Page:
• General

    Hard Work

    As I was working on heifers last night, a thought crossed my mind about the journey that took me from a young, 4-H kid with little show stock experience to spending endless hours in the barn. My first show heifer lived in an old, pull-together hog shed and we had to catch her halter using a pitchfork. Today, our heifers lay under fans in the barn and get rinsed in an inside wash rack. It’s been a wild ride with highs and lows but one thing has been consistent, hard work. It doesn’t matter where you come from because what really matters is how much heart you have to make…

  • General,  Stock Show Life

    Stock Show Dad

    He’s the last one in the barn the night before show day. The show kids need sleep, so he takes care of the last-minute jobs. Before he goes to the house, he double checks the show box making sure his favorite comb and new clipper blades are there. The show kids can’t always be trusted to put things back. He takes daily care seriously. He’s up early to feed and rinse before his farm-work or job in town begins. He’s not afraid to rouse the show kids out of bed to put in their work too. He loves a good joke and will pull one over on the show kids,…

  • General

    Be the Role Model

    No matter the age, everyone remembers their first stock show like it was yesterday. From the nervous, first-time jitters to scrambling around the barns trying to borrow items that didn’t make it into the tack box from other exhibitors. The one thing that’s etched into my memory is watching and interacting with the older kids. When I was younger I was so fascinated with everything the older kids did and hoped to be just like them someday. The majority of the time, they wouldn’t pay attention to the younger kids; but there was always a few in the group who would go out of their way to help get a…

  • General,  Stock Show Life

    Stock Show Kids Say the Darndest Things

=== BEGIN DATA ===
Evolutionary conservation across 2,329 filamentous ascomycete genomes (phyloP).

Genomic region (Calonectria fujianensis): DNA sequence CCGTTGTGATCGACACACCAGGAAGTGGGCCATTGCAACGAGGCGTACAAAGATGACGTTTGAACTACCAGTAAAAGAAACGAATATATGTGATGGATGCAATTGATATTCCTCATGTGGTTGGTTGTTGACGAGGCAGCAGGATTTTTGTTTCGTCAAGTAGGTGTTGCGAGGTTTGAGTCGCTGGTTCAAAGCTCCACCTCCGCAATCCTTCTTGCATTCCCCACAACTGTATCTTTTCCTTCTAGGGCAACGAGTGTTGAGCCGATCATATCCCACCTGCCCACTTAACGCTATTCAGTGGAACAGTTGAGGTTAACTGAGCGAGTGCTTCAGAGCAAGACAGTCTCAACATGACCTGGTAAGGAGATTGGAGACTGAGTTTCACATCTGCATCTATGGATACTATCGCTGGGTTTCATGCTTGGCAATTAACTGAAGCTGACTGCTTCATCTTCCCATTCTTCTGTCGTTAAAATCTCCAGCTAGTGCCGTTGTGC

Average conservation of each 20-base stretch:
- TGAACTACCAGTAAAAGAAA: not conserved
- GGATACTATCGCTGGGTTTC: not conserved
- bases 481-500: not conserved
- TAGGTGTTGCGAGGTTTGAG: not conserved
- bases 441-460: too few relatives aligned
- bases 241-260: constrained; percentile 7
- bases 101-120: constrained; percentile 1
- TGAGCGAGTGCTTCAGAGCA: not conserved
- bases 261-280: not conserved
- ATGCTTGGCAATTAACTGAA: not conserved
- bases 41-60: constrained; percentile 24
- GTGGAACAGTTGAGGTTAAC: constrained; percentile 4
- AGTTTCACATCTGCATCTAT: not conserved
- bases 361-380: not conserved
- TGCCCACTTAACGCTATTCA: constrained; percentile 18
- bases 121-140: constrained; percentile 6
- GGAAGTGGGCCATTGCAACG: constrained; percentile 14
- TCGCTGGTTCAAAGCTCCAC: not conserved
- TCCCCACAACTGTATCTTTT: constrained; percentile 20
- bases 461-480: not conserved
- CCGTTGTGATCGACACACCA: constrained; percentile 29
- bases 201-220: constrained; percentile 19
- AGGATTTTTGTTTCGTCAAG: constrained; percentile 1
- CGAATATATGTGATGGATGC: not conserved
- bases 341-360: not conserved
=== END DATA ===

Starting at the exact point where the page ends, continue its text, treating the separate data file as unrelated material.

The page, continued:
Stock show kids. A special kind of kid indeed. Kids that learn hard work and determination. Kids who make friends from all over the country. Kids who, when they speak, can make their parents swell with pride or turn bright red with embarrassment. Yep, those stock show kids say the darndest things. “Who are we eating?” A valid question from any stock show kid who has ever shown a market animal. Yes, that juicy hunk of beef or tasty tenderloin on the kid’s plate was once their beloved steer or barrow. Yet they have accepted the animal’s purpose and are thankful, be it curious, about which animal is so delicious.…

  • General,  Stock Show Life

    Sometimes They Just Don’t Get It

    Have you ever been in a situation where you’ve had to change or cancel plans because of your livestock? Growing up this was a struggle that I faced daily. From weekend shows to feeding my animals, there always seemed to be an obstacle that I needed to tackle in my weekly schedule. Sometimes that obstacle was having to sort out my priorities and cancel different activities. Sometimes it was trying to fit in sports practice, feeding, and a FFA meeting all in one night. However, these were all things that I could handle. The greatest obstacle that I never seemed to conquer was when others didn’t understand my dedication. Individuals…